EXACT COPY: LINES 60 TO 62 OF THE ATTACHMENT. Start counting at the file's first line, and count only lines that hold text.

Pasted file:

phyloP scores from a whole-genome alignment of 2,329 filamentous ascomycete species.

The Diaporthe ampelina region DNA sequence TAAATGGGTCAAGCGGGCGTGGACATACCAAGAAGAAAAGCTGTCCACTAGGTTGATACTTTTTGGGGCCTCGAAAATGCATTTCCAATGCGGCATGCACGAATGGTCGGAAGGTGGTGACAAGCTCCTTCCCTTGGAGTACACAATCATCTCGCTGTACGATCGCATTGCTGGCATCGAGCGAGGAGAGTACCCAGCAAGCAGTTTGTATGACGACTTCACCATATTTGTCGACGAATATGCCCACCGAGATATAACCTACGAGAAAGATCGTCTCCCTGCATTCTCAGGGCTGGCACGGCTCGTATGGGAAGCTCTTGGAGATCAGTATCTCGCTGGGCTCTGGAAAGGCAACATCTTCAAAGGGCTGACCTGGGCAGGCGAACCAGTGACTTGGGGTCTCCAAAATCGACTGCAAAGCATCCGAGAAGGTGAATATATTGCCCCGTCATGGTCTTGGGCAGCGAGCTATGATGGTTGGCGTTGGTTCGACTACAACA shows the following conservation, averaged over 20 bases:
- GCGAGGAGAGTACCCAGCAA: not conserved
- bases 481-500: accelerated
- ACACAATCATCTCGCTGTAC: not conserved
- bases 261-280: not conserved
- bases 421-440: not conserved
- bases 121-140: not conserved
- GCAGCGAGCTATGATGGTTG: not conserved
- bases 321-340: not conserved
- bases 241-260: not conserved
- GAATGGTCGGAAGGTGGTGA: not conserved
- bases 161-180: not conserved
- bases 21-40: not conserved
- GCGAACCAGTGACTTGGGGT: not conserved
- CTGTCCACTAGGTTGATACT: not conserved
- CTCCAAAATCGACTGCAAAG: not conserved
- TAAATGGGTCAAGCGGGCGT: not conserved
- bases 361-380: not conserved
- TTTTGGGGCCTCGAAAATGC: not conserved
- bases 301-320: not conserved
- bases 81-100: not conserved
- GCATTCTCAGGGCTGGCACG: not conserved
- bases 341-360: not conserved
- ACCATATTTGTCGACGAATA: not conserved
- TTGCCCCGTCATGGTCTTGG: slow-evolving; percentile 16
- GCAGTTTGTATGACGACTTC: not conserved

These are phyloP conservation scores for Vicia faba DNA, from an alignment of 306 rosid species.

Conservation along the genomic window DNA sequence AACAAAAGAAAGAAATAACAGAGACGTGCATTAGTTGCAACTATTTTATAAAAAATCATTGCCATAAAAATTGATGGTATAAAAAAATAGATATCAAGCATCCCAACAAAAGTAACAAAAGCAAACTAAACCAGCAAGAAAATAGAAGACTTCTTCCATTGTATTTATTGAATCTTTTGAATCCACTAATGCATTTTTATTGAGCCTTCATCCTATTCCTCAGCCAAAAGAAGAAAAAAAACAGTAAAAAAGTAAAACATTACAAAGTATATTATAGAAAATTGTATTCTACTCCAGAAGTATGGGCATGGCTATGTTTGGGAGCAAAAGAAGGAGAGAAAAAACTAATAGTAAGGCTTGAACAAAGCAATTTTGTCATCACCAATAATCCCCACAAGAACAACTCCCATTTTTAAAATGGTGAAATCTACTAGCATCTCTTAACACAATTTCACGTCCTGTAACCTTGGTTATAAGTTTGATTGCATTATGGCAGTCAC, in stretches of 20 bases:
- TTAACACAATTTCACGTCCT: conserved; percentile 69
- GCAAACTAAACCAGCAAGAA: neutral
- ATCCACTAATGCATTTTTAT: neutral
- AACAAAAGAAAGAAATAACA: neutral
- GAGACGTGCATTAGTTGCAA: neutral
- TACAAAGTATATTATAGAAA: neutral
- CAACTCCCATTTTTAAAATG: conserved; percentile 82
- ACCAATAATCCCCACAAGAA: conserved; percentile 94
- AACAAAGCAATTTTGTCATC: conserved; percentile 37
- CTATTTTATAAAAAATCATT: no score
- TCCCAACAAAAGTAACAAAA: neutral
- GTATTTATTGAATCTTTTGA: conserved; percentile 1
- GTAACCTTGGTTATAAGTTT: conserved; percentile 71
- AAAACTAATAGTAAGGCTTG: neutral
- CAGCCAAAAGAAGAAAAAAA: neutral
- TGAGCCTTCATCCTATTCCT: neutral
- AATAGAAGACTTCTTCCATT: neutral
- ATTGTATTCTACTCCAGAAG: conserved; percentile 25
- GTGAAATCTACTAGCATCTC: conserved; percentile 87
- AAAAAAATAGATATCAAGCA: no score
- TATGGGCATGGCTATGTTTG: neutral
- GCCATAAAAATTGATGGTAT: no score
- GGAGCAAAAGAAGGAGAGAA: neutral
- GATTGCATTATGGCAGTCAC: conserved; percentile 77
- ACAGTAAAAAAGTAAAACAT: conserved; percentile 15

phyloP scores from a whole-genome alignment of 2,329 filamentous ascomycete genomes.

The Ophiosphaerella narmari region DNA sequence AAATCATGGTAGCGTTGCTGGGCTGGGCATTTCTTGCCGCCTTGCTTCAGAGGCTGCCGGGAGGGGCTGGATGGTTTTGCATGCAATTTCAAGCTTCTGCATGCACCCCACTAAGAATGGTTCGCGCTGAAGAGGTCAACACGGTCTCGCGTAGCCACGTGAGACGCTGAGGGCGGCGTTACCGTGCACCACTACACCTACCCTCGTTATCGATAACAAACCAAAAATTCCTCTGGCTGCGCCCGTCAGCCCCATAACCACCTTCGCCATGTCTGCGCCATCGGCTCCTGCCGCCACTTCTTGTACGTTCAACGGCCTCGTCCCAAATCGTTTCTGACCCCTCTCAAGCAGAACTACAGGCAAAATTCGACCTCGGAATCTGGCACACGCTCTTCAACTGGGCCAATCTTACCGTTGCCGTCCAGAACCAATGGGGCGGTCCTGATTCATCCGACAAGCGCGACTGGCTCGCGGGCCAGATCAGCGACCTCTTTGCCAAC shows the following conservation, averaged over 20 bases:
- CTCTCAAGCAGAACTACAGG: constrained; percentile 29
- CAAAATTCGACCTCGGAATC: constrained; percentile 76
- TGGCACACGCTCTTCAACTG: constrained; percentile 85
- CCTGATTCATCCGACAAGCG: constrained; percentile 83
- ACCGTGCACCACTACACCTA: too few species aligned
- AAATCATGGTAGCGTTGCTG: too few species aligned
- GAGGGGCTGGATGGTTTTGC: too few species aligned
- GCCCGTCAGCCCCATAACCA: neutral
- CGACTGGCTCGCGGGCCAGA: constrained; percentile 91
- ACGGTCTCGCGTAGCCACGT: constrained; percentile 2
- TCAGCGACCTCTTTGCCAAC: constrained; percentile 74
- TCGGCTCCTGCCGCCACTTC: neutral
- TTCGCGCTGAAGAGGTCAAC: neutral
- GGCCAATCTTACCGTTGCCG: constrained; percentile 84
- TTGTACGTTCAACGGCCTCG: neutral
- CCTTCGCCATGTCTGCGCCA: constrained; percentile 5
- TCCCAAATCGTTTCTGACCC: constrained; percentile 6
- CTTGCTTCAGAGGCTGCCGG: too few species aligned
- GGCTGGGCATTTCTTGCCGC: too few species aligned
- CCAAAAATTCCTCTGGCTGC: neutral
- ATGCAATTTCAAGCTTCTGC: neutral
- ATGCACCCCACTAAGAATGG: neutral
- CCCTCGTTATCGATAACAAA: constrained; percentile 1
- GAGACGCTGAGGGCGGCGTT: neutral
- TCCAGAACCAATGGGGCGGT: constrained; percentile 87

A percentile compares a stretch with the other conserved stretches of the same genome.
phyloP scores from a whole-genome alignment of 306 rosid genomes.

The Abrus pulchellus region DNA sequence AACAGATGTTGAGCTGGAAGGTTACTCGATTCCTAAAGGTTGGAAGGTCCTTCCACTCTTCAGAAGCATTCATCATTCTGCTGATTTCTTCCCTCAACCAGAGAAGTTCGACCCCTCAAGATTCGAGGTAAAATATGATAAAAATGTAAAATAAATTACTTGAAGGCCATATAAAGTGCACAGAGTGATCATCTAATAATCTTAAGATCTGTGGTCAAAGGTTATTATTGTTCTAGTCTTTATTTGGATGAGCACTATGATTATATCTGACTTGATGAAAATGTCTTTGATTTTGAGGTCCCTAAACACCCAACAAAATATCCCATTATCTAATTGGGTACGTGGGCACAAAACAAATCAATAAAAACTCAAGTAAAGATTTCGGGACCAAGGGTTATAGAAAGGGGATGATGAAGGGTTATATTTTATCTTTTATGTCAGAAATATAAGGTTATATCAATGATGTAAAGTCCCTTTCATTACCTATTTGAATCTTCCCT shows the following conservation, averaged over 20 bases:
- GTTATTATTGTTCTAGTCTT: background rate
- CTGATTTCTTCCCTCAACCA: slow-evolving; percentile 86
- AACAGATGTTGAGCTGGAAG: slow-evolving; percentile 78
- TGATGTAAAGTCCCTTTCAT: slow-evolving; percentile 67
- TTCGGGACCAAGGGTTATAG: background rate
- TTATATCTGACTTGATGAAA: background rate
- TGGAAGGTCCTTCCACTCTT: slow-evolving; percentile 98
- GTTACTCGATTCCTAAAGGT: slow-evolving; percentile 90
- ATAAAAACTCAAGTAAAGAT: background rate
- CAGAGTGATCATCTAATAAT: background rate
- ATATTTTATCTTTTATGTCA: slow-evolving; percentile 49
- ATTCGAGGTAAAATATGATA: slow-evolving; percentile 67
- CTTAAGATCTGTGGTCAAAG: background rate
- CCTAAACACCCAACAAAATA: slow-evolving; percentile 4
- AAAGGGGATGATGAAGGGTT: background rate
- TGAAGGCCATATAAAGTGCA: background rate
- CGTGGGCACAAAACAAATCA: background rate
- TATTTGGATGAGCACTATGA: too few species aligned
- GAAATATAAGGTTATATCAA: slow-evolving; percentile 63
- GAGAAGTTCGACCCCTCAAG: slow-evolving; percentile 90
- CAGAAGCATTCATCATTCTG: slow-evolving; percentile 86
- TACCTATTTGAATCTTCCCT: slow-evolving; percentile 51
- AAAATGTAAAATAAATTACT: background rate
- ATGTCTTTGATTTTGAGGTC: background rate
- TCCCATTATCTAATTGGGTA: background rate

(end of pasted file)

- CCTGATTCATCCGACAAGCG: constrained; percentile 83
- ACCGTGCACCACTACACCTA: too few species aligned
- AAATCATGGTAGCGTTGCTG: too few species aligned